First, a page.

What would you do to live longer?
If you could decrease your risk of heart disease by taking a daily pill, would you? You may be surprised to learn that nearly one-third of respondents to a recent survey would accept a shorter life to avoid taking daily medication.
According to the research, more than eight percent of participants were willing to trade as much as two years of life to avoid taking daily medication for cardiovascular disease; while roughly 21 percent would trade between one week and a year of their lives.
Medication non-adherence, or not taking medication exactly as prescribed, is a well-known problem.
“Some of the most frequent factors include cost, understanding the importance of the drugs, and having multiple health conditions that make their medication routine complex or confusing,” says Dr. Reddy.
This survey of 1,000 people, with an average age of 50, highlights another consideration; it might not be worth the hassle.
The researchers from the University of California San Francisco and the University of North Carolina at Chapel Hill concluded that for many people the act of taking a daily pill getting it, remembering to take it and actually taking it can have a large negative effect on people’s quality of life.
“The results of this survey underscore the importance of getting to the reasons behind people’s behavior. Medication adherence is a two-way street,” say Dr. Reddy. “For example, patients who have had gastric bypass surgery cannot swallow large pills. But this may not cross a doctor’s mind when they’re writing prescriptions.”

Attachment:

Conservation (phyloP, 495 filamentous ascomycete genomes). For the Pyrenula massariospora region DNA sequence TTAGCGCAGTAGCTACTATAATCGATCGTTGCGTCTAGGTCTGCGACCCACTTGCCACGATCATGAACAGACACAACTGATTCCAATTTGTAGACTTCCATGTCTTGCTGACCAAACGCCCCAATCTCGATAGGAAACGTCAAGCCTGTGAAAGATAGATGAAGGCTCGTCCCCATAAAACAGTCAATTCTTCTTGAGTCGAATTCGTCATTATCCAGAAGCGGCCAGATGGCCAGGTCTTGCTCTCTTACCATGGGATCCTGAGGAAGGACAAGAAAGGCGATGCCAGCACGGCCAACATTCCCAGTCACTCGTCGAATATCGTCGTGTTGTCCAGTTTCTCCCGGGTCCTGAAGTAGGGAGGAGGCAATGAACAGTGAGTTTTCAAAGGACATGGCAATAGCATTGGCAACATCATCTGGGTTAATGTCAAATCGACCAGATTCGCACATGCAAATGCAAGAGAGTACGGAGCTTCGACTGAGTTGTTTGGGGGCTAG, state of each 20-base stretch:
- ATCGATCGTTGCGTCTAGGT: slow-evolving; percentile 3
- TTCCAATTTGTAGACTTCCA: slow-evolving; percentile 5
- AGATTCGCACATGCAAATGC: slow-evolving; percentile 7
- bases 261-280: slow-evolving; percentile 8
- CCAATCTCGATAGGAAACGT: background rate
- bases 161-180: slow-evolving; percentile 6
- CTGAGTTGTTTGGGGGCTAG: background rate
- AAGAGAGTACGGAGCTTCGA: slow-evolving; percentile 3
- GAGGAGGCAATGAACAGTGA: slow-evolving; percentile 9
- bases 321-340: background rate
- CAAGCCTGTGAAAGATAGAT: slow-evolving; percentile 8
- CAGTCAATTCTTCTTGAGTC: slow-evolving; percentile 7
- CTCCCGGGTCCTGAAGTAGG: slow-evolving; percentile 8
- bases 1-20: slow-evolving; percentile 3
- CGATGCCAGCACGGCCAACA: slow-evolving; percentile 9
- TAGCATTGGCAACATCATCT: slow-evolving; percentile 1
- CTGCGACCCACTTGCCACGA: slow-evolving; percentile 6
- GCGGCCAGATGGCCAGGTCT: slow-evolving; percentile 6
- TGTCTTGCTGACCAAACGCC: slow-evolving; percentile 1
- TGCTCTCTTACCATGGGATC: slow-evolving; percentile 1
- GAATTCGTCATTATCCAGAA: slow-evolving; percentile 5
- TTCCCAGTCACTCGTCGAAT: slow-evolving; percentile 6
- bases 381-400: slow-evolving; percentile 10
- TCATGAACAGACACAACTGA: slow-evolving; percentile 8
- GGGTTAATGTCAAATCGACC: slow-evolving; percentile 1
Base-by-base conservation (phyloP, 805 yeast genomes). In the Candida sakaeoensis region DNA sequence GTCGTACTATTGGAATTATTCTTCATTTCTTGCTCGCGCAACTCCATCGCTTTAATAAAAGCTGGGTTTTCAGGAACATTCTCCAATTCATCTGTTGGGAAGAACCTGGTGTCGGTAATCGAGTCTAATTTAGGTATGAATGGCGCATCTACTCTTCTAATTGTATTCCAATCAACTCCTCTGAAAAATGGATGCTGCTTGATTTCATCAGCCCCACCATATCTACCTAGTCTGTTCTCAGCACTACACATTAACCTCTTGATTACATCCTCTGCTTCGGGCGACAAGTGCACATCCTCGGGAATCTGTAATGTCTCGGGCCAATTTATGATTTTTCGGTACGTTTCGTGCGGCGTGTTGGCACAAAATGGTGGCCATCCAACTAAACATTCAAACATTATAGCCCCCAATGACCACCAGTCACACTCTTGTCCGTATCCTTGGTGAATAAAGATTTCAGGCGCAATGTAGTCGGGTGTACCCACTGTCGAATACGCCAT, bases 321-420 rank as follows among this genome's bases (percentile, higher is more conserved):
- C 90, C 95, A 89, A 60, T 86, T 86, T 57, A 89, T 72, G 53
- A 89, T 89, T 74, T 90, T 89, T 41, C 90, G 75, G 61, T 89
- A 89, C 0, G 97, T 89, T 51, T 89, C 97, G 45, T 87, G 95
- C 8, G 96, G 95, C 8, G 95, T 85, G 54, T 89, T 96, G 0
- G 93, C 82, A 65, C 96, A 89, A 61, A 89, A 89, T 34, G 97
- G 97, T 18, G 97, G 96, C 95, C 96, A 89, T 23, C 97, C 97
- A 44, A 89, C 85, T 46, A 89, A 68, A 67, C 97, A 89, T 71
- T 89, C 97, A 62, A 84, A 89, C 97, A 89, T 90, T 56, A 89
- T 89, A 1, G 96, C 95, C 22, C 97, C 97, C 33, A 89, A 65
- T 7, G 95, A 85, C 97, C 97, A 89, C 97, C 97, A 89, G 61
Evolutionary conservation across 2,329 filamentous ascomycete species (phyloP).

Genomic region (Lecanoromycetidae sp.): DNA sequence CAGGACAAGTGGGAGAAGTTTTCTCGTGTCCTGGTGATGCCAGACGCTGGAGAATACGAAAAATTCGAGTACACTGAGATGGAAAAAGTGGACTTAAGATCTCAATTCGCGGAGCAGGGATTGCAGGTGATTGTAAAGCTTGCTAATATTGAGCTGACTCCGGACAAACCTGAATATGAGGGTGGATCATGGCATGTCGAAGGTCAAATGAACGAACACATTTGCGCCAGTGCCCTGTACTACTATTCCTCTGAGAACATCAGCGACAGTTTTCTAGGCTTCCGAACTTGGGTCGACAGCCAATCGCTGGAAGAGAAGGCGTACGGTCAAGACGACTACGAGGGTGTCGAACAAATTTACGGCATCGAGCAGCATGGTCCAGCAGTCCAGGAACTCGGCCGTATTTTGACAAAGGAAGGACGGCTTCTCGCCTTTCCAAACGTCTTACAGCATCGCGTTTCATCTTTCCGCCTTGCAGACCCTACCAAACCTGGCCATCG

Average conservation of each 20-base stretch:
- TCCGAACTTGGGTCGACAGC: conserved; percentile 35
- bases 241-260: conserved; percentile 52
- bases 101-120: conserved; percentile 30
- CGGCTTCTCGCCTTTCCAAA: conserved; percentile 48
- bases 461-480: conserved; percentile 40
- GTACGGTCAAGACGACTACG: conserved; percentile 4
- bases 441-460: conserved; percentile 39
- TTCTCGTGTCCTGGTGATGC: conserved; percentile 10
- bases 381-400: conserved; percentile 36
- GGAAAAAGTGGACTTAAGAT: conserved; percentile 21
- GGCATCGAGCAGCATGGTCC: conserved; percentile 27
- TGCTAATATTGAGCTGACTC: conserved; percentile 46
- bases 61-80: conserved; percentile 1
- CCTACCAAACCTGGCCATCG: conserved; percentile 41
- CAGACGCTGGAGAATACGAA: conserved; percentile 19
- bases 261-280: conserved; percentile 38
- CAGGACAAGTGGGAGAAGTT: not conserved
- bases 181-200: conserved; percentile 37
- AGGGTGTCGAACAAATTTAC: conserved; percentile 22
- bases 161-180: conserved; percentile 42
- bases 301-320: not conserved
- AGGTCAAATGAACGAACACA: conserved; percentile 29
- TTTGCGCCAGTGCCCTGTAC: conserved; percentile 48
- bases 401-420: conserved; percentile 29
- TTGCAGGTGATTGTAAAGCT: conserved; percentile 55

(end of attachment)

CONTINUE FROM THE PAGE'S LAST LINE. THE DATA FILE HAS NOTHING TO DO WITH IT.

Dr. Reddy agrees that affordability is a problem for many, but says few people realize that many drugs for heart disease are now available as generics and some pharmacies even offer medications at no cost at all.
“It is vital for doctors to stay up-to-date on what resources are available to help their patients,” he says.
The researchers also explored hypothetical situations asking how much people would be willing to pay to avoid the daily pill. Just over 20 percent of respondents said they’d pay $1,000 or more to get out of it, but nearly 45 percent would take the pill rather than pay any amount of money.
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health enews staff is a group of experienced writers from our Advocate Health Care and Aurora Health Care sites, which also includes freelance or intern writers.